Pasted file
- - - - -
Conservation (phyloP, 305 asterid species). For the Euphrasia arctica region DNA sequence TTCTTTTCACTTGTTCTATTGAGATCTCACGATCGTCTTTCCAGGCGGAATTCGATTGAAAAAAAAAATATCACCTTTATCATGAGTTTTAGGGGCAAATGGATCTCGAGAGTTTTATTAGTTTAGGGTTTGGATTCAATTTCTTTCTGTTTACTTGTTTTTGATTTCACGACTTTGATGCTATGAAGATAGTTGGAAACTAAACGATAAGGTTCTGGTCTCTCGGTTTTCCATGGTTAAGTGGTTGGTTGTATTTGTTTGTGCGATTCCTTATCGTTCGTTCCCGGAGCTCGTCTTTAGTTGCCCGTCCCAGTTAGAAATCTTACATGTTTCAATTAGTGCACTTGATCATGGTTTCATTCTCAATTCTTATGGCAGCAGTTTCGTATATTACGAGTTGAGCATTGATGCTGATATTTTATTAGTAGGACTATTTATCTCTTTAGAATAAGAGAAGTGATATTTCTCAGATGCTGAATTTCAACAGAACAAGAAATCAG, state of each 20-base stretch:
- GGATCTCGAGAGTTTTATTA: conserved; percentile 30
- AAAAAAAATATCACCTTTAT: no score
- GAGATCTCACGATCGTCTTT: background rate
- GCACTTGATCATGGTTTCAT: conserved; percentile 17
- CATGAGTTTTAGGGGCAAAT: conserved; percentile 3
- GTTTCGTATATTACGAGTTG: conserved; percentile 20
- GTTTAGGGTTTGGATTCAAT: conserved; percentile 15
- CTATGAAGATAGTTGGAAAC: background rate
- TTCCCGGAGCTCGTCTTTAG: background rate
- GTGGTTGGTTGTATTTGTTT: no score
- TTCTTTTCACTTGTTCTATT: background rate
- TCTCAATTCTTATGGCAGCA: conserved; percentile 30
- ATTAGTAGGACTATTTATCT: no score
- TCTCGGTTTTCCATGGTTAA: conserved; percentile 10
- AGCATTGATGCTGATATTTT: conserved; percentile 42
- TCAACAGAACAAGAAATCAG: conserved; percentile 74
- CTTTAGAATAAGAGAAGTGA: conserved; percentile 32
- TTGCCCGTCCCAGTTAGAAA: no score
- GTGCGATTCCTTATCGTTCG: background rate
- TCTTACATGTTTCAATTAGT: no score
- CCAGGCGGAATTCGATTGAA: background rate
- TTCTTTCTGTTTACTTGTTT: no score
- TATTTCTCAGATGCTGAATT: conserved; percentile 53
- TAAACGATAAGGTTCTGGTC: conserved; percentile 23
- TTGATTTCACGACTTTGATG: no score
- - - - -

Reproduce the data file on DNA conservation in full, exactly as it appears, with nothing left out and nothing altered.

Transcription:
Conservation (phyloP, 305 asterid species). For the Euphrasia arctica region DNA sequence TTCTTTTCACTTGTTCTATTGAGATCTCACGATCGTCTTTCCAGGCGGAATTCGATTGAAAAAAAAAATATCACCTTTATCATGAGTTTTAGGGGCAAATGGATCTCGAGAGTTTTATTAGTTTAGGGTTTGGATTCAATTTCTTTCTGTTTACTTGTTTTTGATTTCACGACTTTGATGCTATGAAGATAGTTGGAAACTAAACGATAAGGTTCTGGTCTCTCGGTTTTCCATGGTTAAGTGGTTGGTTGTATTTGTTTGTGCGATTCCTTATCGTTCGTTCCCGGAGCTCGTCTTTAGTTGCCCGTCCCAGTTAGAAATCTTACATGTTTCAATTAGTGCACTTGATCATGGTTTCATTCTCAATTCTTATGGCAGCAGTTTCGTATATTACGAGTTGAGCATTGATGCTGATATTTTATTAGTAGGACTATTTATCTCTTTAGAATAAGAGAAGTGATATTTCTCAGATGCTGAATTTCAACAGAACAAGAAATCAG, state of each 20-base stretch:
- GGATCTCGAGAGTTTTATTA: conserved; percentile 30
- AAAAAAAATATCACCTTTAT: no score
- GAGATCTCACGATCGTCTTT: background rate
- GCACTTGATCATGGTTTCAT: conserved; percentile 17
- CATGAGTTTTAGGGGCAAAT: conserved; percentile 3
- GTTTCGTATATTACGAGTTG: conserved; percentile 20
- GTTTAGGGTTTGGATTCAAT: conserved; percentile 15
- CTATGAAGATAGTTGGAAAC: background rate
- TTCCCGGAGCTCGTCTTTAG: background rate
- GTGGTTGGTTGTATTTGTTT: no score
- TTCTTTTCACTTGTTCTATT: background rate
- TCTCAATTCTTATGGCAGCA: conserved; percentile 30
- ATTAGTAGGACTATTTATCT: no score
- TCTCGGTTTTCCATGGTTAA: conserved; percentile 10
- AGCATTGATGCTGATATTTT: conserved; percentile 42
- TCAACAGAACAAGAAATCAG: conserved; percentile 74
- CTTTAGAATAAGAGAAGTGA: conserved; percentile 32
- TTGCCCGTCCCAGTTAGAAA: no score
- GTGCGATTCCTTATCGTTCG: background rate
- TCTTACATGTTTCAATTAGT: no score
- CCAGGCGGAATTCGATTGAA: background rate
- TTCTTTCTGTTTACTTGTTT: no score
- TATTTCTCAGATGCTGAATT: conserved; percentile 53
- TAAACGATAAGGTTCTGGTC: conserved; percentile 23
- TTGATTTCACGACTTTGATG: no score